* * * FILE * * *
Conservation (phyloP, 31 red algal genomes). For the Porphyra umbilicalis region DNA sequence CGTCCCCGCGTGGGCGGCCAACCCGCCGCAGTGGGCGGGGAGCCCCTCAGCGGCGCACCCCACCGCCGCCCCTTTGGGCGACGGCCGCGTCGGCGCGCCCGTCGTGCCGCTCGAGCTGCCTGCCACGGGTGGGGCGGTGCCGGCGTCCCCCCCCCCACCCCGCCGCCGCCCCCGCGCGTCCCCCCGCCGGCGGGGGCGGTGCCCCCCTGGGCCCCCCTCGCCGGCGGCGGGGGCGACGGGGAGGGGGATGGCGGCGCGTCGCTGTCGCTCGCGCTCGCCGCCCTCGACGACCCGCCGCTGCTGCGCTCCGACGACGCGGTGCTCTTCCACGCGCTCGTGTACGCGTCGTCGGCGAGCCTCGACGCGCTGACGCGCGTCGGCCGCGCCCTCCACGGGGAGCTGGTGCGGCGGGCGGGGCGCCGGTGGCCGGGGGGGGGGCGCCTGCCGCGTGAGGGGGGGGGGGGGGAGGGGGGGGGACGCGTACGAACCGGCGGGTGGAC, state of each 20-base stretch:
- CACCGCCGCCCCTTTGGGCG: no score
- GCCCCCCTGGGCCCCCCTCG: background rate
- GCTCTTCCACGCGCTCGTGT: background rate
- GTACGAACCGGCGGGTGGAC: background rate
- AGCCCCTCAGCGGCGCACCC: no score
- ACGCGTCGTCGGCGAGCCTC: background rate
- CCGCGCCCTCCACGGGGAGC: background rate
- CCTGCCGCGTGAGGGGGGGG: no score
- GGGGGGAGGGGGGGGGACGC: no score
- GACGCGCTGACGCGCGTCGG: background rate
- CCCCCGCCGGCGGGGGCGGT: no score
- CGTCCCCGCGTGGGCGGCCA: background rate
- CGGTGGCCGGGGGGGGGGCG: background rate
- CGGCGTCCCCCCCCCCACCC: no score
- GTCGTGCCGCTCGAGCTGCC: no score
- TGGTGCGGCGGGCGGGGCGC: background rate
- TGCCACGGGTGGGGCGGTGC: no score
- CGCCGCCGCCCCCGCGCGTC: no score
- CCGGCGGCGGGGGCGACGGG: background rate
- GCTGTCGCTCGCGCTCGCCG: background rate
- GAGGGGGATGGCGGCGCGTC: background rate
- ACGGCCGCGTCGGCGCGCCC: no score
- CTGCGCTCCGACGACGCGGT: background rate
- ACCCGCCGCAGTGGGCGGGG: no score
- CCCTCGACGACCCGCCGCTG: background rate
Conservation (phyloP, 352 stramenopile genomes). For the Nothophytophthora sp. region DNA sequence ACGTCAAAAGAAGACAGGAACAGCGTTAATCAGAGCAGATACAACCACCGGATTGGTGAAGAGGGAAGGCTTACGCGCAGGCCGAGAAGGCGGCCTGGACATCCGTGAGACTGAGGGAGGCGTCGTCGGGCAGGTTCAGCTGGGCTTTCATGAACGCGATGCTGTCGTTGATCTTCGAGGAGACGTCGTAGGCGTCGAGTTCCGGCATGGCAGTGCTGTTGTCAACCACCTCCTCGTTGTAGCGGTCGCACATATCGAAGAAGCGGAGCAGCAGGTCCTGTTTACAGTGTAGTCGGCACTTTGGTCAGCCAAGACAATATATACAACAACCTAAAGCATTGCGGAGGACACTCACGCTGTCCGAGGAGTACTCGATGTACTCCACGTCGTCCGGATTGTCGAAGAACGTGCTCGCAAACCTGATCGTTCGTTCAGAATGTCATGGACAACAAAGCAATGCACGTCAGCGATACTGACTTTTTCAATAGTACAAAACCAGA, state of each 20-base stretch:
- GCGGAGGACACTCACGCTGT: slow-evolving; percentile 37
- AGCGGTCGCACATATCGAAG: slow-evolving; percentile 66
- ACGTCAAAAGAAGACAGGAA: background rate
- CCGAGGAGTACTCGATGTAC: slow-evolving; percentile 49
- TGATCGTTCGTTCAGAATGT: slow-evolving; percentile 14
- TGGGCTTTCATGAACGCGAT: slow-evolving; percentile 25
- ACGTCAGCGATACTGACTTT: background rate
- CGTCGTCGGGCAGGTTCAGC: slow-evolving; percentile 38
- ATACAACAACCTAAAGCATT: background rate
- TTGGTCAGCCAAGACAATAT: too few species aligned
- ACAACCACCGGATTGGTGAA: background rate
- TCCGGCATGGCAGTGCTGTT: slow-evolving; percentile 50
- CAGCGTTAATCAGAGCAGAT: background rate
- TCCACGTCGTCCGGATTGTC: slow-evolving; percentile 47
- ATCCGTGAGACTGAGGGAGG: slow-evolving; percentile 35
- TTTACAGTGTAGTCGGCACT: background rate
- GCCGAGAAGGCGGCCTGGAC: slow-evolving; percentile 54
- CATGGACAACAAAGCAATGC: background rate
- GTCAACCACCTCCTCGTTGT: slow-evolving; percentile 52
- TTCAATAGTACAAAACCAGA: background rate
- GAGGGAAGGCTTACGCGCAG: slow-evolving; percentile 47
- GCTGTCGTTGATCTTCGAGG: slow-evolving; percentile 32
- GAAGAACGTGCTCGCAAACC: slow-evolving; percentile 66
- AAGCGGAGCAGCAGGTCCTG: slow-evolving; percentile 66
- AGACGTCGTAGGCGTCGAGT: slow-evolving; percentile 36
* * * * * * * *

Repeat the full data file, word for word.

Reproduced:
Conservation (phyloP, 31 red algal genomes). For the Porphyra umbilicalis region DNA sequence CGTCCCCGCGTGGGCGGCCAACCCGCCGCAGTGGGCGGGGAGCCCCTCAGCGGCGCACCCCACCGCCGCCCCTTTGGGCGACGGCCGCGTCGGCGCGCCCGTCGTGCCGCTCGAGCTGCCTGCCACGGGTGGGGCGGTGCCGGCGTCCCCCCCCCCACCCCGCCGCCGCCCCCGCGCGTCCCCCCGCCGGCGGGGGCGGTGCCCCCCTGGGCCCCCCTCGCCGGCGGCGGGGGCGACGGGGAGGGGGATGGCGGCGCGTCGCTGTCGCTCGCGCTCGCCGCCCTCGACGACCCGCCGCTGCTGCGCTCCGACGACGCGGTGCTCTTCCACGCGCTCGTGTACGCGTCGTCGGCGAGCCTCGACGCGCTGACGCGCGTCGGCCGCGCCCTCCACGGGGAGCTGGTGCGGCGGGCGGGGCGCCGGTGGCCGGGGGGGGGGCGCCTGCCGCGTGAGGGGGGGGGGGGGGAGGGGGGGGGACGCGTACGAACCGGCGGGTGGAC, state of each 20-base stretch:
- CACCGCCGCCCCTTTGGGCG: no score
- GCCCCCCTGGGCCCCCCTCG: background rate
- GCTCTTCCACGCGCTCGTGT: background rate
- GTACGAACCGGCGGGTGGAC: background rate
- AGCCCCTCAGCGGCGCACCC: no score
- ACGCGTCGTCGGCGAGCCTC: background rate
- CCGCGCCCTCCACGGGGAGC: background rate
- CCTGCCGCGTGAGGGGGGGG: no score
- GGGGGGAGGGGGGGGGACGC: no score
- GACGCGCTGACGCGCGTCGG: background rate
- CCCCCGCCGGCGGGGGCGGT: no score
- CGTCCCCGCGTGGGCGGCCA: background rate
- CGGTGGCCGGGGGGGGGGCG: background rate
- CGGCGTCCCCCCCCCCACCC: no score
- GTCGTGCCGCTCGAGCTGCC: no score
- TGGTGCGGCGGGCGGGGCGC: background rate
- TGCCACGGGTGGGGCGGTGC: no score
- CGCCGCCGCCCCCGCGCGTC: no score
- CCGGCGGCGGGGGCGACGGG: background rate
- GCTGTCGCTCGCGCTCGCCG: background rate
- GAGGGGGATGGCGGCGCGTC: background rate
- ACGGCCGCGTCGGCGCGCCC: no score
- CTGCGCTCCGACGACGCGGT: background rate
- ACCCGCCGCAGTGGGCGGGG: no score
- CCCTCGACGACCCGCCGCTG: background rate
Conservation (phyloP, 352 stramenopile genomes). For the Nothophytophthora sp. region DNA sequence ACGTCAAAAGAAGACAGGAACAGCGTTAATCAGAGCAGATACAACCACCGGATTGGTGAAGAGGGAAGGCTTACGCGCAGGCCGAGAAGGCGGCCTGGACATCCGTGAGACTGAGGGAGGCGTCGTCGGGCAGGTTCAGCTGGGCTTTCATGAACGCGATGCTGTCGTTGATCTTCGAGGAGACGTCGTAGGCGTCGAGTTCCGGCATGGCAGTGCTGTTGTCAACCACCTCCTCGTTGTAGCGGTCGCACATATCGAAGAAGCGGAGCAGCAGGTCCTGTTTACAGTGTAGTCGGCACTTTGGTCAGCCAAGACAATATATACAACAACCTAAAGCATTGCGGAGGACACTCACGCTGTCCGAGGAGTACTCGATGTACTCCACGTCGTCCGGATTGTCGAAGAACGTGCTCGCAAACCTGATCGTTCGTTCAGAATGTCATGGACAACAAAGCAATGCACGTCAGCGATACTGACTTTTTCAATAGTACAAAACCAGA, state of each 20-base stretch:
- GCGGAGGACACTCACGCTGT: slow-evolving; percentile 37
- AGCGGTCGCACATATCGAAG: slow-evolving; percentile 66
- ACGTCAAAAGAAGACAGGAA: background rate
- CCGAGGAGTACTCGATGTAC: slow-evolving; percentile 49
- TGATCGTTCGTTCAGAATGT: slow-evolving; percentile 14
- TGGGCTTTCATGAACGCGAT: slow-evolving; percentile 25
- ACGTCAGCGATACTGACTTT: background rate
- CGTCGTCGGGCAGGTTCAGC: slow-evolving; percentile 38
- ATACAACAACCTAAAGCATT: background rate
- TTGGTCAGCCAAGACAATAT: too few species aligned
- ACAACCACCGGATTGGTGAA: background rate
- TCCGGCATGGCAGTGCTGTT: slow-evolving; percentile 50
- CAGCGTTAATCAGAGCAGAT: background rate
- TCCACGTCGTCCGGATTGTC: slow-evolving; percentile 47
- ATCCGTGAGACTGAGGGAGG: slow-evolving; percentile 35
- TTTACAGTGTAGTCGGCACT: background rate
- GCCGAGAAGGCGGCCTGGAC: slow-evolving; percentile 54
- CATGGACAACAAAGCAATGC: background rate
- GTCAACCACCTCCTCGTTGT: slow-evolving; percentile 52
- TTCAATAGTACAAAACCAGA: background rate
- GAGGGAAGGCTTACGCGCAG: slow-evolving; percentile 47
- GCTGTCGTTGATCTTCGAGG: slow-evolving; percentile 32
- GAAGAACGTGCTCGCAAACC: slow-evolving; percentile 66
- AAGCGGAGCAGCAGGTCCTG: slow-evolving; percentile 66
- AGACGTCGTAGGCGTCGAGT: slow-evolving; percentile 36